Brief Report: Malignancies in Adults Living With HIV in Asia

Awachana Jiamsakul, Mark Polizzotto, Stephane Wen-Wei Ku, Junko Tanuma, Eugenie Hui, Romanee Chaiwarith, Sasisopin Kiertiburanakul, Anchalee Avihingasanon, Evy Yunihastuti, Nagalingeswaran Kumarasamy, Penh Sun Ly, Sanjay Pujari, Rossana Ditangco, Cuong Duy Do, Tuti Parwati Merati, Pacharee Kantipong, Fujie Zhang, Kinh Van Nguyen, Adeeba Kamarulzaman, Jun Yong ChoiBenedict L.H. Sim, Oon Tek Ng, Jeremy Ross, Wingwai Wong

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Abstract

BACKGROUND: Hematological malignancies have continued to be highly prevalent among people living with HIV (PLHIV). This study assessed the occurrence of, risk factors for, and outcomes of hematological and nonhematological malignancies in PLHIV in Asia. METHODS: Incidence of malignancy after cohort enrollment was evaluated. Factors associated with development of hematological and nonhematological malignancy were analyzed using competing risk regression and survival time using Kaplan-Meier. RESULTS: Of 7455 patients, 107 patients (1%) developed a malignancy: 34 (0.5%) hematological [0.08 per 100 person-years (/100PY)] and 73 (1%) nonhematological (0.17/100PY). Of the hematological malignancies, non-Hodgkin lymphoma was predominant (n = 26, 76%): immunoblastic (n = 6, 18%), Burkitt (n = 5, 15%), diffuse large B-cell (n = 5, 15%), and unspecified (n = 10, 30%). Others include central nervous system lymphoma (n = 7, 21%) and myelodysplastic syndrome (n = 1, 3%). Nonhematological malignancies were mostly Kaposi sarcoma (n = 12, 16%) and cervical cancer (n = 10, 14%). Risk factors for hematological malignancy included age >50 vs. ≤30 years [subhazard ratio (SHR) = 6.48, 95% confidence interval (CI): 1.79 to 23.43] and being from a high-income vs. a lower-middle-income country (SHR = 3.97, 95% CI: 1.45 to 10.84). Risk was reduced with CD4 351-500 cells/µL (SHR = 0.20, 95% CI: 0.05 to 0.74) and CD4 >500 cells/µL (SHR = 0.14, 95% CI: 0.04 to 0.78), compared to CD4 ≤200 cells/µL. Similar risk factors were seen for nonhematological malignancy, with prior AIDS diagnosis showing a weak association. Patients diagnosed with a hematological malignancy had shorter survival time compared to patients diagnosed with a nonhematological malignancy. CONCLUSIONS: Nonhematological malignancies were common but non-Hodgkin lymphoma was more predominant in our cohort. PLHIV from high-income countries were more likely to be diagnosed, indicating a potential underdiagnosis of cancer in low-income settings.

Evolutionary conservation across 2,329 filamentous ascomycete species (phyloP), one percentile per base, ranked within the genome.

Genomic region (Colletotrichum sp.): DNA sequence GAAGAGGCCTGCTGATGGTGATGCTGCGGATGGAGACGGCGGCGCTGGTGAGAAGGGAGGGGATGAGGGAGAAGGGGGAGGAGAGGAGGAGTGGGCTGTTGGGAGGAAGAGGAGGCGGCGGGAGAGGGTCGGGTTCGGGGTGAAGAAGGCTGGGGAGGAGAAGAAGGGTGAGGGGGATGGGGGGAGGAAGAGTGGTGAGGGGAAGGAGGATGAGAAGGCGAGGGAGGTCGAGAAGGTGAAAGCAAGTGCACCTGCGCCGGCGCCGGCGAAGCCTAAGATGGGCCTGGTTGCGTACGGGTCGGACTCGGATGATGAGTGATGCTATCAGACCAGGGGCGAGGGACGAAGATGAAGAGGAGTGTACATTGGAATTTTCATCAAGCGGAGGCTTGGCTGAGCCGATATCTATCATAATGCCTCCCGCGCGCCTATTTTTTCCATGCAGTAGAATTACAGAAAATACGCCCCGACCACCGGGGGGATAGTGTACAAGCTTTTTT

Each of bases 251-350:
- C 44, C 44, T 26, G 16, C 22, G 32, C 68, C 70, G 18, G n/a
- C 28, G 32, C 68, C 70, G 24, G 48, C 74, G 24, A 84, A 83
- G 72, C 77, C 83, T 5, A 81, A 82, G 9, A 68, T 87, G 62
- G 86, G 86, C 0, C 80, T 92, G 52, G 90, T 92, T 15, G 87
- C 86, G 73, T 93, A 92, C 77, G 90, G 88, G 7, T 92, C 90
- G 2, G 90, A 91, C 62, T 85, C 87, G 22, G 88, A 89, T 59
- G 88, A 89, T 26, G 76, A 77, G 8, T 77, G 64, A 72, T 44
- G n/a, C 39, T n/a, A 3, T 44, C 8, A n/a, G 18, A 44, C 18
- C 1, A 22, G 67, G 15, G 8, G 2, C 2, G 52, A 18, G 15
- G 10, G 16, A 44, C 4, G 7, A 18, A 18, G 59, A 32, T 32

Original languageEnglish
Pages (from-to)301-307
Number of pages7
JournalJournal of acquired immune deficiency syndromes (1999)
Volume80
Issue number3
DOIs
Publication statusPublished - 1 Mar 2019

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    Jiamsakul, A., Polizzotto, M., Wen-Wei Ku, S., Tanuma, J., Hui, E., Chaiwarith, R., Kiertiburanakul, S., Avihingasanon, A., Yunihastuti, E., Kumarasamy, N., Ly, P. S., Pujari, S., Ditangco, R., Do, C. D., Merati, T. P., Kantipong, P., Zhang, F., Van Nguyen, K., Kamarulzaman, A., ... Wong, W. (2019). Brief Report: Malignancies in Adults Living With HIV in Asia. Journal of acquired immune deficiency syndromes (1999), 80(3), 301-307. https://doi.org/10.1097/QAI.0000000000001918